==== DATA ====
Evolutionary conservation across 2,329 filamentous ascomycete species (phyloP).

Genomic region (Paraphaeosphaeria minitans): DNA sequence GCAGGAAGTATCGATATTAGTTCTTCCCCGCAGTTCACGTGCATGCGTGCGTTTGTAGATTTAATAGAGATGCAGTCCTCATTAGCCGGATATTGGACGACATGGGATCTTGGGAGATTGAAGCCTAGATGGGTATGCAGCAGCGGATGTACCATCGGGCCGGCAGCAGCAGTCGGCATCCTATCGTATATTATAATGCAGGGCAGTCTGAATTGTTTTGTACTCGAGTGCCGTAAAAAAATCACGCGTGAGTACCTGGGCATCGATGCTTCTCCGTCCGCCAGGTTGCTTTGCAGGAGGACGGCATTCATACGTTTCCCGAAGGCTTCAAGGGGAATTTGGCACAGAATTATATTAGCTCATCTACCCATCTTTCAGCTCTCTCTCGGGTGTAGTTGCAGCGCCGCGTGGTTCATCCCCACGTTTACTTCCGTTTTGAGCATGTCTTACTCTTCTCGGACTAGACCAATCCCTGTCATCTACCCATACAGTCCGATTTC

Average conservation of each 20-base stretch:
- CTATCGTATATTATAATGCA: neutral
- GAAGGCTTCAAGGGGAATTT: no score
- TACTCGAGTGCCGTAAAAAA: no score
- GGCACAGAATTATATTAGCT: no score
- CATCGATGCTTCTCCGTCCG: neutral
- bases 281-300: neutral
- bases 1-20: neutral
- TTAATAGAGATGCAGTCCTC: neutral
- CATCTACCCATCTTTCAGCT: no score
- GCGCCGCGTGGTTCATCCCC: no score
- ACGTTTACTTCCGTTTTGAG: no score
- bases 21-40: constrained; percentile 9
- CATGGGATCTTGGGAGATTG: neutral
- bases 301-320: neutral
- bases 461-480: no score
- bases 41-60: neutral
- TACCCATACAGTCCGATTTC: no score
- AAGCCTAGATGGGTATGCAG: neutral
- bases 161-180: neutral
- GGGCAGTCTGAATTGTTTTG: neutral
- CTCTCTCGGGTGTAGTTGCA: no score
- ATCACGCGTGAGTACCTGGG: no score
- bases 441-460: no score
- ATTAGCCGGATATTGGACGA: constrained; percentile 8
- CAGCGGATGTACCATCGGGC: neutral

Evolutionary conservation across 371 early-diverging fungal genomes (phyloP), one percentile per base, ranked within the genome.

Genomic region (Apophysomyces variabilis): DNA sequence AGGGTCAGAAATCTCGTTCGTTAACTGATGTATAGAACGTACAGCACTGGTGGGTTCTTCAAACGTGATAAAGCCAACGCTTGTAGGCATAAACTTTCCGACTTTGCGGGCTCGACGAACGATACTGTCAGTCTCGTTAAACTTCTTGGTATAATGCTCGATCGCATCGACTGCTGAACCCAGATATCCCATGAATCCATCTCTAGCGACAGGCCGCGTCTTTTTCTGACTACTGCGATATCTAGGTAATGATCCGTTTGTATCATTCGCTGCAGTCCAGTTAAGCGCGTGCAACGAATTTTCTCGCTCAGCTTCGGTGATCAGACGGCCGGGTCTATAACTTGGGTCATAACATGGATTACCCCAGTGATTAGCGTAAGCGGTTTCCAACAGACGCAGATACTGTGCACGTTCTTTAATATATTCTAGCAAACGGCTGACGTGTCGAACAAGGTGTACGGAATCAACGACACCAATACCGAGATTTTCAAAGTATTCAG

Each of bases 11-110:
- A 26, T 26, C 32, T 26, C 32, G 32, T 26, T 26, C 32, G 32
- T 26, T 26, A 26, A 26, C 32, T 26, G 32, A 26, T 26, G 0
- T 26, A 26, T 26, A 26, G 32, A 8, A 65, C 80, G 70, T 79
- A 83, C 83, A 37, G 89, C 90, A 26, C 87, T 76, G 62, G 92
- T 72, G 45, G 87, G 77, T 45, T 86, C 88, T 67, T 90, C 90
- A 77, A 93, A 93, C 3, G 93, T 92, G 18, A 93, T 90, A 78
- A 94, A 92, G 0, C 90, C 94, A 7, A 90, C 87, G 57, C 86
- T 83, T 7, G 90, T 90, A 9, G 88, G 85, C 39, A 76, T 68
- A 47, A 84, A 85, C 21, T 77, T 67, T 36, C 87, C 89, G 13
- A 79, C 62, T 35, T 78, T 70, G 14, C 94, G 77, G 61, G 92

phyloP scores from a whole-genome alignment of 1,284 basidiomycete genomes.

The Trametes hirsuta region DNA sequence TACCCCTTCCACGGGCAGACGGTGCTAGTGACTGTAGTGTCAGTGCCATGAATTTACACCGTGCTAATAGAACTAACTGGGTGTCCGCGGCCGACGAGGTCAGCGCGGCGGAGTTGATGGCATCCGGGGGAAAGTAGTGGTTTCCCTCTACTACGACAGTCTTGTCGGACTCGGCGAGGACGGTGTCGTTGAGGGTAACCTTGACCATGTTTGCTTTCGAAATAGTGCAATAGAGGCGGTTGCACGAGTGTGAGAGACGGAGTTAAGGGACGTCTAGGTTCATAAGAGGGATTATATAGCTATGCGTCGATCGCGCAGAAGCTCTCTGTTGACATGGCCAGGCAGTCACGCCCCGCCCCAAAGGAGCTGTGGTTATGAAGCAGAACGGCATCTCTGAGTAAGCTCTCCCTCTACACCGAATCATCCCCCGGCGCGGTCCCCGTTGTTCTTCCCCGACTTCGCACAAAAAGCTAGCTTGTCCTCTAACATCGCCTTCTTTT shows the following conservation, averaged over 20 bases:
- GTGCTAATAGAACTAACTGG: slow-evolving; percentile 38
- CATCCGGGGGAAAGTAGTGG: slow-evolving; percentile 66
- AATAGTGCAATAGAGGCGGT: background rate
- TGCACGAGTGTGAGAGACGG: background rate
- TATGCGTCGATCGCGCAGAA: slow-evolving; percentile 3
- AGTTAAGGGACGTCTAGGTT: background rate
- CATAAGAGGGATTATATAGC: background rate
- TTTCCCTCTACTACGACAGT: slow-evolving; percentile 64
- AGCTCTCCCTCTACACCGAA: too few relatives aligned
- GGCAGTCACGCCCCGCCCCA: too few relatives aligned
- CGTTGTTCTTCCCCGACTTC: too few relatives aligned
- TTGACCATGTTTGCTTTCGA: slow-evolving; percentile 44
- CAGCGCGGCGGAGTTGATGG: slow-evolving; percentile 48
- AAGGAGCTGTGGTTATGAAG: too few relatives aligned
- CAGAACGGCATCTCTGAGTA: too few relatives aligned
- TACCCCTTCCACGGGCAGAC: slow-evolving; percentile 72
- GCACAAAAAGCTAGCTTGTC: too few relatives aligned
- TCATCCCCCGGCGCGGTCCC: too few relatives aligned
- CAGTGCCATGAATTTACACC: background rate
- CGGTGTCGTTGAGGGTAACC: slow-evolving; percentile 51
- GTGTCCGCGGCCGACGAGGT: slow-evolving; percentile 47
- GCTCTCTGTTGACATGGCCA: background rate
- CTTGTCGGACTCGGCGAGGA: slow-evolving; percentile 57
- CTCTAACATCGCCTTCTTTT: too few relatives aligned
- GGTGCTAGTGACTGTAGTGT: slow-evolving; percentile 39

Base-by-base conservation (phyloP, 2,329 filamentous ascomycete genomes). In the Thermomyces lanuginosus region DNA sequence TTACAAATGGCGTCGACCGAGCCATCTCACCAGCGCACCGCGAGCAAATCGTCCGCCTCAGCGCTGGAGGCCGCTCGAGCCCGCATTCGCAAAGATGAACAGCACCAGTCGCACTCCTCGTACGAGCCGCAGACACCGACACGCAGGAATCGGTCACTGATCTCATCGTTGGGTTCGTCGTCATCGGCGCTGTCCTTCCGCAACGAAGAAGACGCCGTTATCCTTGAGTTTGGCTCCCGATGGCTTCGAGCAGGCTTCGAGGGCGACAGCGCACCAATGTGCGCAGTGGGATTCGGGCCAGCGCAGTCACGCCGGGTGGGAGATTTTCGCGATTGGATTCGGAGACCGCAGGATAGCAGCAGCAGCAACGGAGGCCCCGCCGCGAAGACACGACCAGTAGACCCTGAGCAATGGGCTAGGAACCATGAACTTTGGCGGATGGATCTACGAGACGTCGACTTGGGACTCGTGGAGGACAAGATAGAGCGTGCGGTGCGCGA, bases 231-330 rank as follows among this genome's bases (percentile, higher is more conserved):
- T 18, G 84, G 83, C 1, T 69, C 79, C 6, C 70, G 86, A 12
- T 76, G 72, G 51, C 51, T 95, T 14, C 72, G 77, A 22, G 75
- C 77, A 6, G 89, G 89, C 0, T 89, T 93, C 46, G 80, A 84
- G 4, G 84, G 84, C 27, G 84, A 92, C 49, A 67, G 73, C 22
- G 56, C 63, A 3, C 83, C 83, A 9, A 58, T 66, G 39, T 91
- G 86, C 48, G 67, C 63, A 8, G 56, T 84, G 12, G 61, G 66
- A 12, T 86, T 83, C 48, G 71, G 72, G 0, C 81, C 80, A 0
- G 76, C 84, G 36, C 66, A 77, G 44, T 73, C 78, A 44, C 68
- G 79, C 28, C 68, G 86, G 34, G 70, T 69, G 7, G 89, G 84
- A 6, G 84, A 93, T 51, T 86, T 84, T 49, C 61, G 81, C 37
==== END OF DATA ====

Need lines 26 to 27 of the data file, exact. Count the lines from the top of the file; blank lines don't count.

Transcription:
- bases 441-460: no score
- ATTAGCCGGATATTGGACGA: constrained; percentile 8